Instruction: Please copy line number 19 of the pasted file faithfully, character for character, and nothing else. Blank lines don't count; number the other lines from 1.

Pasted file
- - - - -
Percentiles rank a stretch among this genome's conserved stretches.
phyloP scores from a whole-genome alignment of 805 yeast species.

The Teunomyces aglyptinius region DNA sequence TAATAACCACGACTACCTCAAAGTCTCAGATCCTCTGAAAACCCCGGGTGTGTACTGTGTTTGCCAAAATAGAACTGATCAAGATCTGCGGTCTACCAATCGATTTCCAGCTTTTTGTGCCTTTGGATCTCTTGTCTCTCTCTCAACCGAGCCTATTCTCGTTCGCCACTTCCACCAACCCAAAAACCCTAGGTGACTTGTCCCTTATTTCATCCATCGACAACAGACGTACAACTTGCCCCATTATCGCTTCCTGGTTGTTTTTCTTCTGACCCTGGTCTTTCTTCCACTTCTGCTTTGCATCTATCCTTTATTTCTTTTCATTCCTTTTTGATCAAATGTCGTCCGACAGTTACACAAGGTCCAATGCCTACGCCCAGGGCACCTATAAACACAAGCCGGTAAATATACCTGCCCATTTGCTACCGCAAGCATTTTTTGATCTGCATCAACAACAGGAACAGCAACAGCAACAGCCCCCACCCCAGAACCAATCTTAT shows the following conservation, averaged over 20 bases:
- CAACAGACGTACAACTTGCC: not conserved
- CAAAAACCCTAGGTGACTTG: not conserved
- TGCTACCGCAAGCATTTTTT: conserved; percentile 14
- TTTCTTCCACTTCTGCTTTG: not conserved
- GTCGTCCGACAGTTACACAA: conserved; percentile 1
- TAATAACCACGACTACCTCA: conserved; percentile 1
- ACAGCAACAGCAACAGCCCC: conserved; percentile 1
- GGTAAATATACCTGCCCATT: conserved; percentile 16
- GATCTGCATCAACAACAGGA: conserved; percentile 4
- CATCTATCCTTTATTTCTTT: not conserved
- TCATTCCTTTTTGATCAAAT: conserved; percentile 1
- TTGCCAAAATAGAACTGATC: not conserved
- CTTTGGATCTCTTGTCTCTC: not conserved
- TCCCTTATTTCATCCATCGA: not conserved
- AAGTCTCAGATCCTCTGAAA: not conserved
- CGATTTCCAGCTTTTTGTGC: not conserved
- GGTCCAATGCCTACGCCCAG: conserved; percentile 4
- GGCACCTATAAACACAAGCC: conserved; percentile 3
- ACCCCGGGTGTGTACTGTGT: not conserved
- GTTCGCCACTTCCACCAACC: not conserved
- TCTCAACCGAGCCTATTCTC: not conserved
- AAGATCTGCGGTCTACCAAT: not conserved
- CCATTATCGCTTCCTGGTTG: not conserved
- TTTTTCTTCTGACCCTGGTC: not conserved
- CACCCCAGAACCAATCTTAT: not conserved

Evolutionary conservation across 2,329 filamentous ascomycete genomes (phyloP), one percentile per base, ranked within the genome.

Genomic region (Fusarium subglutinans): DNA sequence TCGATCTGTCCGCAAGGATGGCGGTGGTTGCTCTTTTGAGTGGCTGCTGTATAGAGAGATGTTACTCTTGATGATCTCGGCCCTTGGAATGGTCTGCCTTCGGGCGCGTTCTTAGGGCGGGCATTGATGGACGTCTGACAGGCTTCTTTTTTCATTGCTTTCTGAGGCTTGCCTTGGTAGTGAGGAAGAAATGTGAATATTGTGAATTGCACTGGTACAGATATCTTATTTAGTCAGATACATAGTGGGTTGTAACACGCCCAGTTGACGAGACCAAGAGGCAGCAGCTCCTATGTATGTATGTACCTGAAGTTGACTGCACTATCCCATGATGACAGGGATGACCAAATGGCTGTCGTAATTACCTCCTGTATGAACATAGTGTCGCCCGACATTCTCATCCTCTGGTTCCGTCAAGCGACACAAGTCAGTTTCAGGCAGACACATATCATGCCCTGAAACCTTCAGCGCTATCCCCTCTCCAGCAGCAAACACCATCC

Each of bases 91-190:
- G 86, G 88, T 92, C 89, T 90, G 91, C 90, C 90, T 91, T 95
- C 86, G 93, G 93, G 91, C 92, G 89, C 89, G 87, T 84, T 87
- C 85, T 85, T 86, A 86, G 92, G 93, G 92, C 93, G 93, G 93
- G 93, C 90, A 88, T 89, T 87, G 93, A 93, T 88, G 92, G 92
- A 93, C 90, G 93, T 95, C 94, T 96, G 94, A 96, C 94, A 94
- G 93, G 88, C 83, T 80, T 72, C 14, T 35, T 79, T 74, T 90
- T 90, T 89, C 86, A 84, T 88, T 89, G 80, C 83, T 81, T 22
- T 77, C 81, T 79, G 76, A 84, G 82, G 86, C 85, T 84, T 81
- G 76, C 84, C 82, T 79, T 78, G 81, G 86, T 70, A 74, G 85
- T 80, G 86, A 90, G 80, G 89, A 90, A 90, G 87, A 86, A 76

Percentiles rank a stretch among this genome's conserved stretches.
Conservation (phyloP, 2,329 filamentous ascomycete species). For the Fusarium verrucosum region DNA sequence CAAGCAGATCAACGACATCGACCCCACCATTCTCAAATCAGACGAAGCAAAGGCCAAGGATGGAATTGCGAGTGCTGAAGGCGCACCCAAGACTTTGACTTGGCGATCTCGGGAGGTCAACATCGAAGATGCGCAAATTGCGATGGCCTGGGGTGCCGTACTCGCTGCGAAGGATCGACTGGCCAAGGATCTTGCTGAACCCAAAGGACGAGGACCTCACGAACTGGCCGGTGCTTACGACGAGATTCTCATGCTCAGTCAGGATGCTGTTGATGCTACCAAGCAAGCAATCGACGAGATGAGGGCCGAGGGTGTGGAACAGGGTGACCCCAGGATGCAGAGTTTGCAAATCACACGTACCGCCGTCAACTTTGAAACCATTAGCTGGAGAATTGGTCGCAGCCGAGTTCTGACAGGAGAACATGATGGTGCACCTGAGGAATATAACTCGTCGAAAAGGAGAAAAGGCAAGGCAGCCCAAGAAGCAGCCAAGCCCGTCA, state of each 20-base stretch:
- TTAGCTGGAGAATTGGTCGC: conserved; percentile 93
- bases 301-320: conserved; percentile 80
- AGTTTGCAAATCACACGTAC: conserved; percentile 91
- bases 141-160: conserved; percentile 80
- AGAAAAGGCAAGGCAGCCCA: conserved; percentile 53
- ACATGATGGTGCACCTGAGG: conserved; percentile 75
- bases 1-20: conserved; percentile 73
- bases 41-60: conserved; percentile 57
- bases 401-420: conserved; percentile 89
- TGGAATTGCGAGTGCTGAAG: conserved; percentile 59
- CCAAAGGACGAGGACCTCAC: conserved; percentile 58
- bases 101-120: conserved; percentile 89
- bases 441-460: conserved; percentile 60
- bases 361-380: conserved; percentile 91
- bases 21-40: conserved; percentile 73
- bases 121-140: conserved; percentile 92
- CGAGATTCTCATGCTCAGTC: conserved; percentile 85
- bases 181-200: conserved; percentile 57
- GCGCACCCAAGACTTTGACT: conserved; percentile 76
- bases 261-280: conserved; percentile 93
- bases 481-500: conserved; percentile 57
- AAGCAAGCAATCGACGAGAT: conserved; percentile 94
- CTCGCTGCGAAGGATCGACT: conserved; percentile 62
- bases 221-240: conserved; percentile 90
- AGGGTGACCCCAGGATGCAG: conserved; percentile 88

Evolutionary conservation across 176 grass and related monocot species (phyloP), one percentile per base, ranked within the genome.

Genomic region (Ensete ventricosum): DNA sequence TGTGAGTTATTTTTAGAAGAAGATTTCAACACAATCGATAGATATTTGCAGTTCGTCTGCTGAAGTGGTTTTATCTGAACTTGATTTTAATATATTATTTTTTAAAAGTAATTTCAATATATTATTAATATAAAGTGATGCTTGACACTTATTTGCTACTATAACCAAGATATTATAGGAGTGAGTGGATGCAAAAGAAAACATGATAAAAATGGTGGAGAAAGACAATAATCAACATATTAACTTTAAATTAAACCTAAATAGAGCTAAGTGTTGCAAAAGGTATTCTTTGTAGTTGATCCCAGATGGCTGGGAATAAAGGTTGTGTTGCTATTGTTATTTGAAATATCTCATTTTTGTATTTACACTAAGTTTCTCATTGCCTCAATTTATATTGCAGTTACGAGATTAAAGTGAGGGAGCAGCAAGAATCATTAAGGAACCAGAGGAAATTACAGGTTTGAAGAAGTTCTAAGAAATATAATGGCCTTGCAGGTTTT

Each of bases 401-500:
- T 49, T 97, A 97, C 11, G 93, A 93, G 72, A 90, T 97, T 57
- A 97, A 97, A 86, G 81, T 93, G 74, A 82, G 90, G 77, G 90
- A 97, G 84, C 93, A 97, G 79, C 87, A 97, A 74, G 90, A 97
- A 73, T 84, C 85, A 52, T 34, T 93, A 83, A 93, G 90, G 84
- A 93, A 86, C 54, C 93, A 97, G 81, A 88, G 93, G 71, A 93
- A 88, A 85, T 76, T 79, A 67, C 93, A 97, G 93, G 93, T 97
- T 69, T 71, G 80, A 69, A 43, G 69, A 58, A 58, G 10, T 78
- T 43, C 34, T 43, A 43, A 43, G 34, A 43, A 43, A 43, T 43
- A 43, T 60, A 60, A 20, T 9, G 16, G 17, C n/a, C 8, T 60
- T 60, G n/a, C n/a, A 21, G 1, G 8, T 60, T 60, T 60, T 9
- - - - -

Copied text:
- CGATTTCCAGCTTTTTGTGC: not conserved